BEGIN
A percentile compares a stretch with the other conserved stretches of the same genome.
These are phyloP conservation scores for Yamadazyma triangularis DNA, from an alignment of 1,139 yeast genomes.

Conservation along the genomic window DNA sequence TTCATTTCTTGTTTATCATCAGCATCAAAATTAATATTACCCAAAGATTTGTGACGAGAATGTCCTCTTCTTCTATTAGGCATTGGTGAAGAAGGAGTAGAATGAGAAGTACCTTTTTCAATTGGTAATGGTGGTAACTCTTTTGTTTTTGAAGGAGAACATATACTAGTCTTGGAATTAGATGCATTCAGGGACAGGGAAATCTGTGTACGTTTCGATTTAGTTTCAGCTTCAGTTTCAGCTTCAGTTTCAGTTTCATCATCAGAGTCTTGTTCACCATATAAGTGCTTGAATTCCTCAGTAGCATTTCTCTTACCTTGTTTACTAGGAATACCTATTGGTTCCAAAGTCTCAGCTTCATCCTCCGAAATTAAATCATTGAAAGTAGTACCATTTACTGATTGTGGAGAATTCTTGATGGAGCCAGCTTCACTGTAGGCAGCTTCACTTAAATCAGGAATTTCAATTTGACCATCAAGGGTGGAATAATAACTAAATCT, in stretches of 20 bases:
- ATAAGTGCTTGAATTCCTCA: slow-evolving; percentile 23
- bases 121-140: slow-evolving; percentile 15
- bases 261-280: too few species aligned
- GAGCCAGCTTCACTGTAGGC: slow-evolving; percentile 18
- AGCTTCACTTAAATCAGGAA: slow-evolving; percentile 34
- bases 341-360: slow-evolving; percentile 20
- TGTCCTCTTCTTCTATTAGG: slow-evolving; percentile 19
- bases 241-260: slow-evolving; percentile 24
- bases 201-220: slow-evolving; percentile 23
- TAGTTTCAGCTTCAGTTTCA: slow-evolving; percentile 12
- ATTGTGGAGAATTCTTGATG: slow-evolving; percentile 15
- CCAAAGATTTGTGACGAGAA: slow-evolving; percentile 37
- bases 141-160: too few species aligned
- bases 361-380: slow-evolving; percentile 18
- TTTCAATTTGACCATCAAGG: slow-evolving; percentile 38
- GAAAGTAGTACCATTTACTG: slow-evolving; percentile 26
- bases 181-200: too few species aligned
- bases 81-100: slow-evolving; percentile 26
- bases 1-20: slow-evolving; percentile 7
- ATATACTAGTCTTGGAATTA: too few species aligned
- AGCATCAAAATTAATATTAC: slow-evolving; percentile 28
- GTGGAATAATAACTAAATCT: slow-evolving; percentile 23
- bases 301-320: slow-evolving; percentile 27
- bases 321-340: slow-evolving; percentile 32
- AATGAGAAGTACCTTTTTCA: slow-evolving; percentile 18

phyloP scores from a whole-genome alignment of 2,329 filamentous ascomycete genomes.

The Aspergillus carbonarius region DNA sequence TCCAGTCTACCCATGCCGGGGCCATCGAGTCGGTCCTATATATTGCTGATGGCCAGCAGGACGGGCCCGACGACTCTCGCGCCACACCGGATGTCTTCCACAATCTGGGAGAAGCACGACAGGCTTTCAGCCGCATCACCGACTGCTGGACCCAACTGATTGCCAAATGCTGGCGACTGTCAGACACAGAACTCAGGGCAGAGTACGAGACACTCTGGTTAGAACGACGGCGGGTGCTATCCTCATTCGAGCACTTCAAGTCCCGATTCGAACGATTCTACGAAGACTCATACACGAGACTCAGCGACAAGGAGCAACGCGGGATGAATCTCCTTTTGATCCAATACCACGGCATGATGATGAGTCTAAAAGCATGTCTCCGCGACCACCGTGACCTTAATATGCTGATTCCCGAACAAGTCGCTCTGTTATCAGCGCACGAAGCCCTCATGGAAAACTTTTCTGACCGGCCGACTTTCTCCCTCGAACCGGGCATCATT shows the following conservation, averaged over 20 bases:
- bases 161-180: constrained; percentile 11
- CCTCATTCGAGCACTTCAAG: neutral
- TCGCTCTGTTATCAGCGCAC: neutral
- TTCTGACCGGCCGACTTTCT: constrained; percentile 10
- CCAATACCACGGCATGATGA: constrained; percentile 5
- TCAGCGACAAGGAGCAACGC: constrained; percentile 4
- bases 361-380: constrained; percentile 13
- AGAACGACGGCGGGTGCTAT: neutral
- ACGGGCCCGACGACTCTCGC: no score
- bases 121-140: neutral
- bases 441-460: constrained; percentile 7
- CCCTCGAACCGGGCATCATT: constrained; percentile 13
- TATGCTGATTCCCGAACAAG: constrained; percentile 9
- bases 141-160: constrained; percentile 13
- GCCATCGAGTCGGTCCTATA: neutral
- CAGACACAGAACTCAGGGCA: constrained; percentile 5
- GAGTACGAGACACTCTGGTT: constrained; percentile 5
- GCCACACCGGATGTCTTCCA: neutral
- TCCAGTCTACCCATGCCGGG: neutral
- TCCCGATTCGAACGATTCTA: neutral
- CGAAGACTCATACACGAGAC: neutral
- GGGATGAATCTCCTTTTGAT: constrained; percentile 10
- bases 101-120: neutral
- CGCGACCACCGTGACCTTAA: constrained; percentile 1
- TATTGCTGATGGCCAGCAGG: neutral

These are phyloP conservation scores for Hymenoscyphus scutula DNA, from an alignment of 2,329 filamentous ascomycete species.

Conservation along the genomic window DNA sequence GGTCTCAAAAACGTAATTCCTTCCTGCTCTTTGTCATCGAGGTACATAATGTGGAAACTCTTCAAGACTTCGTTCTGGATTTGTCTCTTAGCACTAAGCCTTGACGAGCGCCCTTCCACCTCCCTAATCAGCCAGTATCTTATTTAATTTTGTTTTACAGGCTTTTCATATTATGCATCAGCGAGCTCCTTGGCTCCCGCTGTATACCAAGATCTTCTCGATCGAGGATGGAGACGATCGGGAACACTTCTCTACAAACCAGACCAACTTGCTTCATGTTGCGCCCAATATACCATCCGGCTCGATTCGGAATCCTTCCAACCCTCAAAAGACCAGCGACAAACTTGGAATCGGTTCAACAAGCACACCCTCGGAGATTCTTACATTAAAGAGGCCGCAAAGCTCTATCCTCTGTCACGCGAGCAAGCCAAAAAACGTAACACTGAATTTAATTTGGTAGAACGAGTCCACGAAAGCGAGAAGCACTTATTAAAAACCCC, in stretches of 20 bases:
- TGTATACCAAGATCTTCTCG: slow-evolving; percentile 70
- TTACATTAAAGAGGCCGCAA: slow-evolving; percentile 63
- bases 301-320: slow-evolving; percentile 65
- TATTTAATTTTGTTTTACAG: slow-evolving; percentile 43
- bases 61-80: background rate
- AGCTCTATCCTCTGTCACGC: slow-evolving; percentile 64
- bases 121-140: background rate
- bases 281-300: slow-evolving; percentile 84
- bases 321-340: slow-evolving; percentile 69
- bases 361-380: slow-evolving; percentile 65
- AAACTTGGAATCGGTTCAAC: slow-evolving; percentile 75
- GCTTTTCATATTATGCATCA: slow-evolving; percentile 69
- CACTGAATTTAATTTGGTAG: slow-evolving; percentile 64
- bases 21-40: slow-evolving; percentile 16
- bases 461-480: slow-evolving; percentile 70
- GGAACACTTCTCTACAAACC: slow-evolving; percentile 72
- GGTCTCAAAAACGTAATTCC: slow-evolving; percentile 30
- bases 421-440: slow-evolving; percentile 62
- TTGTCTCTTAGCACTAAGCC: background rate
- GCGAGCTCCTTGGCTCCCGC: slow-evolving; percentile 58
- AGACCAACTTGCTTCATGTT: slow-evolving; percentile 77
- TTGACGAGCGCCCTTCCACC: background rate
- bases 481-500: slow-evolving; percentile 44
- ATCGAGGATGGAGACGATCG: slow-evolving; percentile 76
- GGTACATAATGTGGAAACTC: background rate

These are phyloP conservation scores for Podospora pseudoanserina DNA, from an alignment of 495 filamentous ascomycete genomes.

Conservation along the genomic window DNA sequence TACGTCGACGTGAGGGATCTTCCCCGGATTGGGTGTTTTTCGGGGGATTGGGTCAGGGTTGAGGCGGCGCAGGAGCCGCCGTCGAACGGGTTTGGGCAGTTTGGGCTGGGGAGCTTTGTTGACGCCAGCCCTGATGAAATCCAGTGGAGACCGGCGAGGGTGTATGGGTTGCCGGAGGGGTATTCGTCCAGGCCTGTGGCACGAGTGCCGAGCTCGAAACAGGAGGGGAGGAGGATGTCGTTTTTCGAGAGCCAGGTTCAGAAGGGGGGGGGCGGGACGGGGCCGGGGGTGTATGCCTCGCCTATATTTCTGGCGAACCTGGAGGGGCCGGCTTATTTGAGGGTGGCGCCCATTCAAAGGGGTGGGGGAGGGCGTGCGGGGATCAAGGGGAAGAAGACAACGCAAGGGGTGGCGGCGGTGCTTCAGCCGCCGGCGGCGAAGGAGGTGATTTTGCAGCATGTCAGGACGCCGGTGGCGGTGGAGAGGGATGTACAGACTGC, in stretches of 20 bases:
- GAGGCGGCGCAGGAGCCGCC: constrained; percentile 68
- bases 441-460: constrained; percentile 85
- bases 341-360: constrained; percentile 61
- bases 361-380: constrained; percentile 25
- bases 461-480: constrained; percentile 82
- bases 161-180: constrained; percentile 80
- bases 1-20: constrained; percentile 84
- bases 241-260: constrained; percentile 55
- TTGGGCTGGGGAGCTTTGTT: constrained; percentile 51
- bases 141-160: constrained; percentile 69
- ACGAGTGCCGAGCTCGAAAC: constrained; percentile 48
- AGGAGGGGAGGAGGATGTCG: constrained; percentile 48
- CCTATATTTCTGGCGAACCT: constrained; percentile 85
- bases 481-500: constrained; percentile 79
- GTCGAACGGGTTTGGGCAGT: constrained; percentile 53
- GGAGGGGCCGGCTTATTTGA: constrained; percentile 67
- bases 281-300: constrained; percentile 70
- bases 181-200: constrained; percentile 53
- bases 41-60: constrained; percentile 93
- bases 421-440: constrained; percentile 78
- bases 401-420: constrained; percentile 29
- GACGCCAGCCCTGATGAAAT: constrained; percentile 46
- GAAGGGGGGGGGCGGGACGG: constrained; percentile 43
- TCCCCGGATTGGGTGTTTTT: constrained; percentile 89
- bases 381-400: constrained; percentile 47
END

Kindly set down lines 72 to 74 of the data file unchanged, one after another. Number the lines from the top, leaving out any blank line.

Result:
- bases 461-480: slow-evolving; percentile 70
- GGAACACTTCTCTACAAACC: slow-evolving; percentile 72
- GGTCTCAAAAACGTAATTCC: slow-evolving; percentile 30